Longevity and anti-aging research: ‘Prime time for an impact on the globe’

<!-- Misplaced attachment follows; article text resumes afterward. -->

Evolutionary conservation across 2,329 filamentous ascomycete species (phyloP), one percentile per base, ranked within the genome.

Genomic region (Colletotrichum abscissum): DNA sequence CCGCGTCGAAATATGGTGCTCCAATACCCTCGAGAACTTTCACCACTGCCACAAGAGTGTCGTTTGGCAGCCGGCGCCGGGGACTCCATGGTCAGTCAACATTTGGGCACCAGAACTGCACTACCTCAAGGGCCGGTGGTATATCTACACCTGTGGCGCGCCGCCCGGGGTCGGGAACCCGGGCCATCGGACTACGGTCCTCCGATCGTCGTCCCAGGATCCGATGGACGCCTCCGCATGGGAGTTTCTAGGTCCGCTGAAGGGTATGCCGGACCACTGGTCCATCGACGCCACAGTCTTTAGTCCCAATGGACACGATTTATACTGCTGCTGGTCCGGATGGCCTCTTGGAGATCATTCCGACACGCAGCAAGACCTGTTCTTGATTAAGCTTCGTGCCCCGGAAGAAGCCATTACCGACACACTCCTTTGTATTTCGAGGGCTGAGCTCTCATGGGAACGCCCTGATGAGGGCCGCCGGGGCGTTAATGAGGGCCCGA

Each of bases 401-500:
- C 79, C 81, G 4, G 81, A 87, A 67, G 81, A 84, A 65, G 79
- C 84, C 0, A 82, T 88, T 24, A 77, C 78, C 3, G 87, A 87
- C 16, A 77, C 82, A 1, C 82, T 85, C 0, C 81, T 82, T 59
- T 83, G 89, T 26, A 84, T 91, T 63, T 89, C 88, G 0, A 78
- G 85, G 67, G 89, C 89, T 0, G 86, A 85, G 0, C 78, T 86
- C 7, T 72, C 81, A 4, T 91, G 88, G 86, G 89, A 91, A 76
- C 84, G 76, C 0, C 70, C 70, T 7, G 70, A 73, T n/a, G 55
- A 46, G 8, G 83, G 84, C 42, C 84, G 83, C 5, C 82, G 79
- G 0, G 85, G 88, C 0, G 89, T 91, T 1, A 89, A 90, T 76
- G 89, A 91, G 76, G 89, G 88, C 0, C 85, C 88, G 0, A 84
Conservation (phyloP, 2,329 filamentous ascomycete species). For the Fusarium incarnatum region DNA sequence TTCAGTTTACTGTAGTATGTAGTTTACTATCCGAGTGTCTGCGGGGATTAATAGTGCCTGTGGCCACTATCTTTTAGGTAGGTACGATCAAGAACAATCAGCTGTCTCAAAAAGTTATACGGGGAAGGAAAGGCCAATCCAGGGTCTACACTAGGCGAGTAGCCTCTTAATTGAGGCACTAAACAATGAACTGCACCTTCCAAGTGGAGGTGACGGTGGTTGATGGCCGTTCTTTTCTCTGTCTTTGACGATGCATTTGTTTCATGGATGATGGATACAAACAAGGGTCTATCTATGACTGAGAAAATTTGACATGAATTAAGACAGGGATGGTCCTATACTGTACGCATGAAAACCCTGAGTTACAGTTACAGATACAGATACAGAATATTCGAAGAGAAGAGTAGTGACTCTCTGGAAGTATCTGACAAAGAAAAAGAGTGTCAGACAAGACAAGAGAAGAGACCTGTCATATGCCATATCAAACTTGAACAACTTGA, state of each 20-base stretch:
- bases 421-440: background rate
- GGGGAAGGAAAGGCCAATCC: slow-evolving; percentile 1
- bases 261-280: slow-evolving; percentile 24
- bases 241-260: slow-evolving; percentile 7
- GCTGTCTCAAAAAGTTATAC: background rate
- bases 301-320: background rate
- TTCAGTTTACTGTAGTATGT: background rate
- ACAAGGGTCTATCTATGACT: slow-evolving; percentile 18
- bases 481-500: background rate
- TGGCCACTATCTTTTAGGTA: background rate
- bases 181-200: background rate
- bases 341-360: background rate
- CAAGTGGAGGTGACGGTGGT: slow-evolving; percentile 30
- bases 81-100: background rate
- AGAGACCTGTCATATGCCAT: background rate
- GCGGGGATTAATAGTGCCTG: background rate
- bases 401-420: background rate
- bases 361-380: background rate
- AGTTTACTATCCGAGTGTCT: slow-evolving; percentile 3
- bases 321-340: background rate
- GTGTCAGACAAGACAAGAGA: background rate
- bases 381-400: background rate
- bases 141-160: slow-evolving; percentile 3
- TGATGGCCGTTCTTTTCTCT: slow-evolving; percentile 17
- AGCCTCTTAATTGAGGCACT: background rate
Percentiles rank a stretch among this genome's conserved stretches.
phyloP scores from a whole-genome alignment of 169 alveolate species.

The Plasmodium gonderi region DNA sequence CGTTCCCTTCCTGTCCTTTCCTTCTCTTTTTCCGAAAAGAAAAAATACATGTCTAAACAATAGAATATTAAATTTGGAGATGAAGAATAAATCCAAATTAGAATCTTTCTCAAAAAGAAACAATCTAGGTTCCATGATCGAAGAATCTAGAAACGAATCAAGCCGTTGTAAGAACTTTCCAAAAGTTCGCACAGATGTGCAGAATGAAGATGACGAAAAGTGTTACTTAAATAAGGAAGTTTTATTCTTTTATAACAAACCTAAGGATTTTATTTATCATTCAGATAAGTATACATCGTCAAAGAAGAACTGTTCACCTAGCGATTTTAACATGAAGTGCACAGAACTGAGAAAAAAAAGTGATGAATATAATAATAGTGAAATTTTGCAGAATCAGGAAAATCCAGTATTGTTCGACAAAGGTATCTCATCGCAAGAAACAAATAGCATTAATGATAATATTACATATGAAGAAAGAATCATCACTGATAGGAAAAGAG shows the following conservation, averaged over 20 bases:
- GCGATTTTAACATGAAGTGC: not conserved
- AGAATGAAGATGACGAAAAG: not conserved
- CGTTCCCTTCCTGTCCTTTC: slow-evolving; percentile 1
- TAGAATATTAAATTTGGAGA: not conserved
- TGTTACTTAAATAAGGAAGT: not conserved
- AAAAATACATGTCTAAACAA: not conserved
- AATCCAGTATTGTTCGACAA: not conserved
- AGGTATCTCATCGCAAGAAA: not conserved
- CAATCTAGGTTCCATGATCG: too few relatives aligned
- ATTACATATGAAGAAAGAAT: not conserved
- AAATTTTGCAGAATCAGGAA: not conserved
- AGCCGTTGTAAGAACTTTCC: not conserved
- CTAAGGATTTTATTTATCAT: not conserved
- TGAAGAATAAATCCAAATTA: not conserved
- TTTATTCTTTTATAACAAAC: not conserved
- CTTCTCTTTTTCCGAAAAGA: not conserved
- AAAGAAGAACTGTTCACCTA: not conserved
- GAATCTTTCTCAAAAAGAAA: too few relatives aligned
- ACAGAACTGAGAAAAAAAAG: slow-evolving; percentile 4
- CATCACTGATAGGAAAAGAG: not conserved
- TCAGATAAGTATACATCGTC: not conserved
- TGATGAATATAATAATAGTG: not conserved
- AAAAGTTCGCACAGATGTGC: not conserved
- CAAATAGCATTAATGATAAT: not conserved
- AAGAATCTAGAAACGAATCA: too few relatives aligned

March 1, 2021 0 Comments